Dr Manny's Notes

Dr. Manny: Yes, Tuesday's election could put your health in danger

Republican presidential candidate Donald Trump, left, stands with Democratic presidential candidate Hillary Clinton before the first presidential debate at Hofstra University, Monday, Sept. 26, 2016, in Hempstead, N.Y. (AP Photo/ Evan Vucci)

Republican presidential candidate Donald Trump, left, stands with Democratic presidential candidate Hillary Clinton before the first presidential debate at Hofstra University, Monday, Sept. 26, 2016, in Hempstead, N.Y. (AP Photo/ Evan Vucci)

If you yourself haven’t said it yet, you’ve probably had a friend or two jokingly claim that this presidential election is going to make them have a heart attack. But the truth is, for many voters it may not be a joke at all. The amount of anger in this country, combined with a sharp political divide and hurtful rhetoric coming from both candidates’ camps, is enough to create the perfect storm for patients who are already considered at-risk for a heart attack -- which is about half of Americans.

As we get closer to Election Day, it will not come as a shock to me if we see a corresponding spike in hospital visits from cardiac patients. One hospital on Long Island has already posted a notice to patients informing them that engaging in political discussionsabout either Donald Trump or Hillary Clinton in the facility’s gym is prohibited.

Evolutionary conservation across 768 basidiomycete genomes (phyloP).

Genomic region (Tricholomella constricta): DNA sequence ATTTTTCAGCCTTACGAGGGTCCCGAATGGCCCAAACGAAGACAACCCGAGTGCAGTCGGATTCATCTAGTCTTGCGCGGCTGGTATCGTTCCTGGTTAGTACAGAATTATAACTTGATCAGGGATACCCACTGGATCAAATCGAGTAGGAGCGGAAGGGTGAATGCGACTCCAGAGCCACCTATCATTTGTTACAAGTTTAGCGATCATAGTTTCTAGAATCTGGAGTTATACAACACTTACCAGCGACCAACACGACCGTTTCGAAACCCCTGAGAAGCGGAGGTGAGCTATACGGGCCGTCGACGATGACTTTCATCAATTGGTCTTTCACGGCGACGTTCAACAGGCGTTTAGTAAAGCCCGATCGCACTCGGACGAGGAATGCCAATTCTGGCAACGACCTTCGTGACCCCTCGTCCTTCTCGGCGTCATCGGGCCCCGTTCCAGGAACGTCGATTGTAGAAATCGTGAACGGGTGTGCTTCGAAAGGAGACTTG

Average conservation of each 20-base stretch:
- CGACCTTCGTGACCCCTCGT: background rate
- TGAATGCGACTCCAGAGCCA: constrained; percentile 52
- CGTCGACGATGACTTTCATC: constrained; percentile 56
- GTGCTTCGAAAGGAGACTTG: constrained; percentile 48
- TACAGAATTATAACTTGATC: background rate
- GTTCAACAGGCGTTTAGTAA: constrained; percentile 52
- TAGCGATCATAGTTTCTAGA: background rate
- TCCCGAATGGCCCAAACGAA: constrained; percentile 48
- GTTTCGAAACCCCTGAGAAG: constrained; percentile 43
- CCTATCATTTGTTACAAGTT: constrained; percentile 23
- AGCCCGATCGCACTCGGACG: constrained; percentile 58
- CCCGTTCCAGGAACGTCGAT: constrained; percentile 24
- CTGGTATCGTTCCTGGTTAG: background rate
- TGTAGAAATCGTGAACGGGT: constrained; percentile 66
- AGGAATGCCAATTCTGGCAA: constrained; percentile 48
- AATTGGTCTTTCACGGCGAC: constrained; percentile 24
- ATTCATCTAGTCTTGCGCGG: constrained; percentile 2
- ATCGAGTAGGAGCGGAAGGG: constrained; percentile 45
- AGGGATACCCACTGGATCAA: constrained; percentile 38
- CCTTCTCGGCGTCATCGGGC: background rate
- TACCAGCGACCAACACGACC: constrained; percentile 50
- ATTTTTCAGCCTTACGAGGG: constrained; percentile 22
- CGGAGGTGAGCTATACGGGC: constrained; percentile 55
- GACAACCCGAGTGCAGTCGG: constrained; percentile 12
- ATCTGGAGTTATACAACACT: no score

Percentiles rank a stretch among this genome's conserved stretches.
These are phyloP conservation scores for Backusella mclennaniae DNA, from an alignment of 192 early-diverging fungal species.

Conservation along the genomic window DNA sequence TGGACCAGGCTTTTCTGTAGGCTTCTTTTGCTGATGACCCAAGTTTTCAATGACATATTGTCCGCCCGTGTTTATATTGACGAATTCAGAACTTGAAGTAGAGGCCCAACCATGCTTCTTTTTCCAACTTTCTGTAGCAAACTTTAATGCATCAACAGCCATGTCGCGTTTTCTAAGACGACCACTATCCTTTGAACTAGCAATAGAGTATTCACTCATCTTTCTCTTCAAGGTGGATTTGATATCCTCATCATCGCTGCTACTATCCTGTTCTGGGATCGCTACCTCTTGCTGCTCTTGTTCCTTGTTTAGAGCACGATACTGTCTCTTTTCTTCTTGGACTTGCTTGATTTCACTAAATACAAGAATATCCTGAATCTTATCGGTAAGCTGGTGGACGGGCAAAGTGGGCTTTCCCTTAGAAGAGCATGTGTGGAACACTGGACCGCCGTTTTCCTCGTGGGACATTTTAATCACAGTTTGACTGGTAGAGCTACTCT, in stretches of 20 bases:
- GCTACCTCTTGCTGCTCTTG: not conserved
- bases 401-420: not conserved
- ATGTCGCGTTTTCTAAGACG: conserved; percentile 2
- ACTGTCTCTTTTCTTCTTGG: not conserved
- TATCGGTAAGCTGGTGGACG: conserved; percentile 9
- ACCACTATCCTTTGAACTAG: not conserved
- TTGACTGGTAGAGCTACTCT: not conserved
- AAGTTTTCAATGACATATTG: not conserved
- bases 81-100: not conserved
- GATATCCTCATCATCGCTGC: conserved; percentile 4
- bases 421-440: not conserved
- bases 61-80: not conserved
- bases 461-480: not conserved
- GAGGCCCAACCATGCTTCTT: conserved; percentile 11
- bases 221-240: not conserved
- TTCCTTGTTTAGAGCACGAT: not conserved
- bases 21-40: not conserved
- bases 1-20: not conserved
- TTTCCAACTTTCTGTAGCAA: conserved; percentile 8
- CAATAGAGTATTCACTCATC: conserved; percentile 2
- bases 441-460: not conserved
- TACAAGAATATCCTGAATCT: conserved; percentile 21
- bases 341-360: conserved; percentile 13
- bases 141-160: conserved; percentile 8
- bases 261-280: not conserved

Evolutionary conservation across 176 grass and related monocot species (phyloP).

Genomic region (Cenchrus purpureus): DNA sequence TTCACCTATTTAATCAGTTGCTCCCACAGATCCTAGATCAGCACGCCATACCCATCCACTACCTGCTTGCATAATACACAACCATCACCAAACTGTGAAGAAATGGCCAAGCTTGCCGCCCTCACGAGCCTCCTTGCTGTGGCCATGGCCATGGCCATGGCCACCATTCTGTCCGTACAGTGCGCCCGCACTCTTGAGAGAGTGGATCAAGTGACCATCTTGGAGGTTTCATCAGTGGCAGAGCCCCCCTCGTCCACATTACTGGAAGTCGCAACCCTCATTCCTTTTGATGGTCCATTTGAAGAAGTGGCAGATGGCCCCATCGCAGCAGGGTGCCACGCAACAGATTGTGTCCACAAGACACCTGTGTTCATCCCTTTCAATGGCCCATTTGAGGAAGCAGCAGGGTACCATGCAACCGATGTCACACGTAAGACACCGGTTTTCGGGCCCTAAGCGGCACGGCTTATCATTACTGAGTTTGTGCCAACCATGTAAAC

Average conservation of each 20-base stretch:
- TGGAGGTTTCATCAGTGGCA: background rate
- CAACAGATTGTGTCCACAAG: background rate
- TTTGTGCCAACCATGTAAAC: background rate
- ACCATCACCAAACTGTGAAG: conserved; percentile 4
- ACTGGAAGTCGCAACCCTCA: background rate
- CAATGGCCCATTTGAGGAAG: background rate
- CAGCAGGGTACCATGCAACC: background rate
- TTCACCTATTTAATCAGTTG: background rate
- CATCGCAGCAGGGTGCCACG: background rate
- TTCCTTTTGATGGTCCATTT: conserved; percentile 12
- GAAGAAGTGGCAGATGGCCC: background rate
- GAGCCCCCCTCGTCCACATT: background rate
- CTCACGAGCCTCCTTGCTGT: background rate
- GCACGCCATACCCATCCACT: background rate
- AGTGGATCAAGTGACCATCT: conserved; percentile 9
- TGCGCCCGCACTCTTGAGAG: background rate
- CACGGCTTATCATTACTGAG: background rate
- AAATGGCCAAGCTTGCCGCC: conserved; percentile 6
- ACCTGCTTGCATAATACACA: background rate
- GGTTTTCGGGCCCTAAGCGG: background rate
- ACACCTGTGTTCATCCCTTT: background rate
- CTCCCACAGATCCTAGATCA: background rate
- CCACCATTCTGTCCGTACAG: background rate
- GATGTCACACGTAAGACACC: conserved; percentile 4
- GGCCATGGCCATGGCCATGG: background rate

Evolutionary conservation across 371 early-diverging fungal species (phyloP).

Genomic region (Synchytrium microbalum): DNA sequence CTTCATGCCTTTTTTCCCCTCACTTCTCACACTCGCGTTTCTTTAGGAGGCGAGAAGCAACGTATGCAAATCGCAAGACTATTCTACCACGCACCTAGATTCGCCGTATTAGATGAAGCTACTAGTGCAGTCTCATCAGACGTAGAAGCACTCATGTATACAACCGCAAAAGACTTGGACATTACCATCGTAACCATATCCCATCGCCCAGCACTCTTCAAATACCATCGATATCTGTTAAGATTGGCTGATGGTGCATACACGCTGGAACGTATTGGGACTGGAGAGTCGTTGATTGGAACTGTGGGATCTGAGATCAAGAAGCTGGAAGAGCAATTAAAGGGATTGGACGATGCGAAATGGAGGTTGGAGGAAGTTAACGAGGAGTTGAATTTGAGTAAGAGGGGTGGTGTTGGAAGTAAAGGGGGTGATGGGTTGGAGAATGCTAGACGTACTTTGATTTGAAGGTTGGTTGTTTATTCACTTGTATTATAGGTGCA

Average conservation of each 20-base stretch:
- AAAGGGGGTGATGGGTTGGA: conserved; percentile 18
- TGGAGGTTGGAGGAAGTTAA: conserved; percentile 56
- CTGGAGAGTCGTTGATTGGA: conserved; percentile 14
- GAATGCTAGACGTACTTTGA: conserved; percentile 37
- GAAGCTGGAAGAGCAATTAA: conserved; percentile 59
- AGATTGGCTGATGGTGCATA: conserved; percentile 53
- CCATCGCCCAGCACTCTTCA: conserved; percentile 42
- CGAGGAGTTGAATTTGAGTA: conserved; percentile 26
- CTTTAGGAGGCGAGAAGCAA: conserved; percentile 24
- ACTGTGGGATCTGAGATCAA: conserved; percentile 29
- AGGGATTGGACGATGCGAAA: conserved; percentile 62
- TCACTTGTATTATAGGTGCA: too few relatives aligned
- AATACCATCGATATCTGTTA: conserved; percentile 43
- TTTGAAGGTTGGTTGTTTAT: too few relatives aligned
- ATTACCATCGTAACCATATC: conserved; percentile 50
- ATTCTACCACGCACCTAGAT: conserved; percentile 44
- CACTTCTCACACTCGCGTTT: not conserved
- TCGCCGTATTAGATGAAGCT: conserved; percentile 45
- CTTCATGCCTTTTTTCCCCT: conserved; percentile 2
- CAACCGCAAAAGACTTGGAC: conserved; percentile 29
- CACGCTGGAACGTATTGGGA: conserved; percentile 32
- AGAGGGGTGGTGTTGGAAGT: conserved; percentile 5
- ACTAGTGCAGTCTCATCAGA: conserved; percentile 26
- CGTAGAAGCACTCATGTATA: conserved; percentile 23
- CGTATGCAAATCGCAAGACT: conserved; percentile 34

“Due to the fact that we have patients with heart conditions we can not allow debates in the gym,” Southampton Hospital posted on the facility's doors.

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Therapists have also instructed their patients who blame difficulty sleeping, irritability and heart palpitations on the election to stop reading the news and to practice yoga instead. I think that advice holds true for an even larger audience, and especially applies to those who have cardiac risk factors like diabetes, obesity, high blood pressure or a history of heart disease.

In an October study published in the journal Circulation, researchers found an association between anger or emotional upset and the onset of heart attack symptoms within one hour. Experts involved in the study warned that people who are at risk for a heart attack would do best to avoid extreme emotional situations, and to cope by seeking peer support.

I can think of no better way to spend Election Day than by exercising my right to vote and engaging in a healthy, thoughtful conversation with my peers. But we must also have the capacity to realize that when we feel ourselves getting worked up, it will be vital to step back and ask, “Is this really worth risking my life over?” If you don’t think it’s possible to carry on a conversation this way, it’s probably best to avoid it altogether.

To help keep your emotions in check, I can offer some advice:

-Try to enjoy the political process of voting and electing officials
-Do not take the drama involved in this election personally
-Keep negative thoughts out of your head and focus on the positive
-If you’re gutted by the election results, remember there’s another one coming soon
-Communicate with others who share similar passions
-Don’t drink excessively as alcohol can only heighten your emotions
-Make it a night of celebration because remember, we still live in the best country in the world

Most importantly, if you are experiencing chest pains, shortness of breath, severe headache or loss of consciousness, do not wait until the last vote is counted. Immediately go to the nearest emergency room or call paramedics for help.
 

Dr. Manny Alvarez serves as Fox News Channel's senior managing health editor. He also serves as chairman of the department of obstetrics/gynecology and reproductive science at Hackensack University Medical Center in New Jersey. For more information on Dr. Manny's work, visit AskDrManny.com.